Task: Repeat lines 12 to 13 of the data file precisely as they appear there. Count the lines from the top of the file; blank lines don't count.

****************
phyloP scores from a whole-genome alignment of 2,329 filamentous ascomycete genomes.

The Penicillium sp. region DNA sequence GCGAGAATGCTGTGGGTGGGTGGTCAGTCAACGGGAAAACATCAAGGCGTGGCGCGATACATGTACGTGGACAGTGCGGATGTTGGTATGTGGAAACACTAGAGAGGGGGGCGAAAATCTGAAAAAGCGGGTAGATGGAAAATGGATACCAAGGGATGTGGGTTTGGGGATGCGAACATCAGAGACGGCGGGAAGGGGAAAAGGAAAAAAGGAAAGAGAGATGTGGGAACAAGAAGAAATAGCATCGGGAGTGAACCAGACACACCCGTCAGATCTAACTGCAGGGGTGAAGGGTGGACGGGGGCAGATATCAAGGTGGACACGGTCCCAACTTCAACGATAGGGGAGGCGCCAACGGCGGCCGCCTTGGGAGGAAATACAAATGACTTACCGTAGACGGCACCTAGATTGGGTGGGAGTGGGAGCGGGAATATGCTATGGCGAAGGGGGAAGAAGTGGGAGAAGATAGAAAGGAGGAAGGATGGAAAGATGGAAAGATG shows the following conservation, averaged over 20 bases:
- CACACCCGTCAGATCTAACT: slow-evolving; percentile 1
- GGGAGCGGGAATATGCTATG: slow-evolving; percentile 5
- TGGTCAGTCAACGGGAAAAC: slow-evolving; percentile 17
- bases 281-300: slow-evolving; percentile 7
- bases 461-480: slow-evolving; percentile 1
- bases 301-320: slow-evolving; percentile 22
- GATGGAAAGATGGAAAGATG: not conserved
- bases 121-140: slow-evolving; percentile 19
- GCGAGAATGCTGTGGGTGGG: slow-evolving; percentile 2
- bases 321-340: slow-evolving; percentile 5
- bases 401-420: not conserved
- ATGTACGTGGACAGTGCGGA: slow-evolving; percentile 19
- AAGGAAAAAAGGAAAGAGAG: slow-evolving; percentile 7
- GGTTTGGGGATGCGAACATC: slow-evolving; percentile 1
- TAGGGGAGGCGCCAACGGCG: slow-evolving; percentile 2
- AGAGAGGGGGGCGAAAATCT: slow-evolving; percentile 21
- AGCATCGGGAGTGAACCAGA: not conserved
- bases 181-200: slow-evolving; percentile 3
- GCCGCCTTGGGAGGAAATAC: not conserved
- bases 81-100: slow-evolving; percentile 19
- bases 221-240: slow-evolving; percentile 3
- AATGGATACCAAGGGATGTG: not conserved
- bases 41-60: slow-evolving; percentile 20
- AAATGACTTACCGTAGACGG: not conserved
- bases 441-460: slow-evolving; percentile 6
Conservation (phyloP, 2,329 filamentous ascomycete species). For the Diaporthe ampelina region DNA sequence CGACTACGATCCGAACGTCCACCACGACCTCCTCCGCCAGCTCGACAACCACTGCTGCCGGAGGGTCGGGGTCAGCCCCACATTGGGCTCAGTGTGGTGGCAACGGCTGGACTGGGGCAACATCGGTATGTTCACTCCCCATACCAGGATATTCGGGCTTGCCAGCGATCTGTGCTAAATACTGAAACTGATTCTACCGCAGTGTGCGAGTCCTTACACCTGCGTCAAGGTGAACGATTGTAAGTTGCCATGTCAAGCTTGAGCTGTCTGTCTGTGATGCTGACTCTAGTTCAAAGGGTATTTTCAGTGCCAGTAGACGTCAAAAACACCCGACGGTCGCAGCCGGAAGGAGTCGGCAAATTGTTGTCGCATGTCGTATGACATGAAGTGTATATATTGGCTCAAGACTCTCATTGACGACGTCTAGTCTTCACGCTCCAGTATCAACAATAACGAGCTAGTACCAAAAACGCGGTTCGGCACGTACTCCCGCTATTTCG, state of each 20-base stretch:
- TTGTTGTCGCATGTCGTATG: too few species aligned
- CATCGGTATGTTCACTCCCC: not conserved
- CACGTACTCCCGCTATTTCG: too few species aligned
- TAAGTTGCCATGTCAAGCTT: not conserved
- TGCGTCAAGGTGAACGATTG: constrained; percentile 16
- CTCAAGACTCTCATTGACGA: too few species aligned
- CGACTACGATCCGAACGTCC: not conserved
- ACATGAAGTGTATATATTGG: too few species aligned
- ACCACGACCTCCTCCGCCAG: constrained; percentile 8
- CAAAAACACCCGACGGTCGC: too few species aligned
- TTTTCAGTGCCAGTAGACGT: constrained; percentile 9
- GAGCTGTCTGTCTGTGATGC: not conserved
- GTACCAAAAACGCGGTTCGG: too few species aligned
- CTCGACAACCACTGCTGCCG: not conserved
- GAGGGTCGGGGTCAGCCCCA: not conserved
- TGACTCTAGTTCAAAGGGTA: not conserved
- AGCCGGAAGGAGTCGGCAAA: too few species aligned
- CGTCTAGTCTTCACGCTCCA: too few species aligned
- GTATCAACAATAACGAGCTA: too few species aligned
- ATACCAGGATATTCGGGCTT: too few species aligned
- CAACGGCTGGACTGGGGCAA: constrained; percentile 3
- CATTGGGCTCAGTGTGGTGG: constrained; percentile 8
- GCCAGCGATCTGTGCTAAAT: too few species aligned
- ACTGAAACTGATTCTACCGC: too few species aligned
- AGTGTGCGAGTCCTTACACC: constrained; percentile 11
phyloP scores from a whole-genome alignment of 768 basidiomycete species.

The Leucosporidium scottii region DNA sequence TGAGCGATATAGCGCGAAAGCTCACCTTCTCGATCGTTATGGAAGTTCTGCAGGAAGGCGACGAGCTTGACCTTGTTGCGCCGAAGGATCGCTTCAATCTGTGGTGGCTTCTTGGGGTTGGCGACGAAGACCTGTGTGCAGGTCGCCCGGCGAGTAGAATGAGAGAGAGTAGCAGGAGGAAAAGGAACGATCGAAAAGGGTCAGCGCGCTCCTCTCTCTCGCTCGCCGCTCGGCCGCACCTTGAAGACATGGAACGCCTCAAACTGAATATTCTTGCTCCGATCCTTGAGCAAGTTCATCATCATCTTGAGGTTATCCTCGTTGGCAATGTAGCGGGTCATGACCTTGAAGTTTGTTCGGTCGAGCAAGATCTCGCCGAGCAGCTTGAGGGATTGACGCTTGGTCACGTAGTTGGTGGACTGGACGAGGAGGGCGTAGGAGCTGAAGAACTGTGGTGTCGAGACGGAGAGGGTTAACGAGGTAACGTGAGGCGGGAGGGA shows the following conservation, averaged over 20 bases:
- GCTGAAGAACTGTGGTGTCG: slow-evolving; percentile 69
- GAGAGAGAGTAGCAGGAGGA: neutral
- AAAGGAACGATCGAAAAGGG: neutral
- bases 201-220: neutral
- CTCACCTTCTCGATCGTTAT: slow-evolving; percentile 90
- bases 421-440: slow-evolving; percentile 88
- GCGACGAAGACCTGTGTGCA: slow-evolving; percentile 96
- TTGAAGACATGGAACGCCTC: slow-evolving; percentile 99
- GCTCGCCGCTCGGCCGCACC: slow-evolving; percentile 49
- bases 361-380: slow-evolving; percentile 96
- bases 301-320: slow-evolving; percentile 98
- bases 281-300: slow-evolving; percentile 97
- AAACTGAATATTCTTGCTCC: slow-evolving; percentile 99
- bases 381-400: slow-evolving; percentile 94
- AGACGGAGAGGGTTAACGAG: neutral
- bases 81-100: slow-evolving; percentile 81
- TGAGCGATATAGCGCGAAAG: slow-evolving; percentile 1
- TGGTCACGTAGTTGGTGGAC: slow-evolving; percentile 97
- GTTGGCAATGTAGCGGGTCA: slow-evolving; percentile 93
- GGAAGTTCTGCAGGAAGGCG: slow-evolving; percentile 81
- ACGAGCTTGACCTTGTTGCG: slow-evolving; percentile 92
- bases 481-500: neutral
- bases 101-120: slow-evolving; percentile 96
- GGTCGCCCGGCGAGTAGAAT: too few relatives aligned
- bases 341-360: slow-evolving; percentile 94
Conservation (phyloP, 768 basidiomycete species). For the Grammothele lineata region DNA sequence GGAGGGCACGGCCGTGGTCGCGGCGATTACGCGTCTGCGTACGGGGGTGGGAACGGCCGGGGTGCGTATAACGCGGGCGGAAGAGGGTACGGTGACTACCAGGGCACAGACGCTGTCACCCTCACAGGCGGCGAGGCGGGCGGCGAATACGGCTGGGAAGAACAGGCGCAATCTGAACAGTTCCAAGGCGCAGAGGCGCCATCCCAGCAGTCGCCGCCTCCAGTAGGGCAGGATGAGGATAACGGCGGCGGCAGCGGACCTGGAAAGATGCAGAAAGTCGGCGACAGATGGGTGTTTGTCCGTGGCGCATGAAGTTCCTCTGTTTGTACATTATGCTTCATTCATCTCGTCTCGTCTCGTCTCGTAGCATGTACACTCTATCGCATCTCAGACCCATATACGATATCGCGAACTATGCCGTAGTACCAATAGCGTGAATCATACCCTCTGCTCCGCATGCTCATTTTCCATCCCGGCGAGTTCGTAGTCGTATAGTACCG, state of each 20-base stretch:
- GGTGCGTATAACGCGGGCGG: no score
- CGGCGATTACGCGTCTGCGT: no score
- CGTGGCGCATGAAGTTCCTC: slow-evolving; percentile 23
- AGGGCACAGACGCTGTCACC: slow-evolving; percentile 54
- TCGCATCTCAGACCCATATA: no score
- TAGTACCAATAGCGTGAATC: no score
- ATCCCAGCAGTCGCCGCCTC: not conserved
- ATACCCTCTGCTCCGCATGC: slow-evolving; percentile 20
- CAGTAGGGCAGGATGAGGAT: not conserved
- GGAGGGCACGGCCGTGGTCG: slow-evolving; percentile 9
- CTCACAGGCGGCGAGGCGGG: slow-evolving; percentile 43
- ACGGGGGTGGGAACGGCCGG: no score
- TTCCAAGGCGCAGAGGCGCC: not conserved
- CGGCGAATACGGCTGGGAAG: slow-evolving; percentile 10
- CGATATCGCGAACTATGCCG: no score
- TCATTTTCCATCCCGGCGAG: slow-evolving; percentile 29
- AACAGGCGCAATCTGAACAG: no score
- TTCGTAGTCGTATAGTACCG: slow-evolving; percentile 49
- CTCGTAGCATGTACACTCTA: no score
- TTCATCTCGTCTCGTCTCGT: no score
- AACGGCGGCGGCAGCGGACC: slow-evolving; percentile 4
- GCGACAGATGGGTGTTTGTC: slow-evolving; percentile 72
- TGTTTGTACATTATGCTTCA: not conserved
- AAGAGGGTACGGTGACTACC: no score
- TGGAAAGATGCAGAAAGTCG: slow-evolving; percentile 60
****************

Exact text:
- bases 321-340: slow-evolving; percentile 5
- bases 401-420: not conserved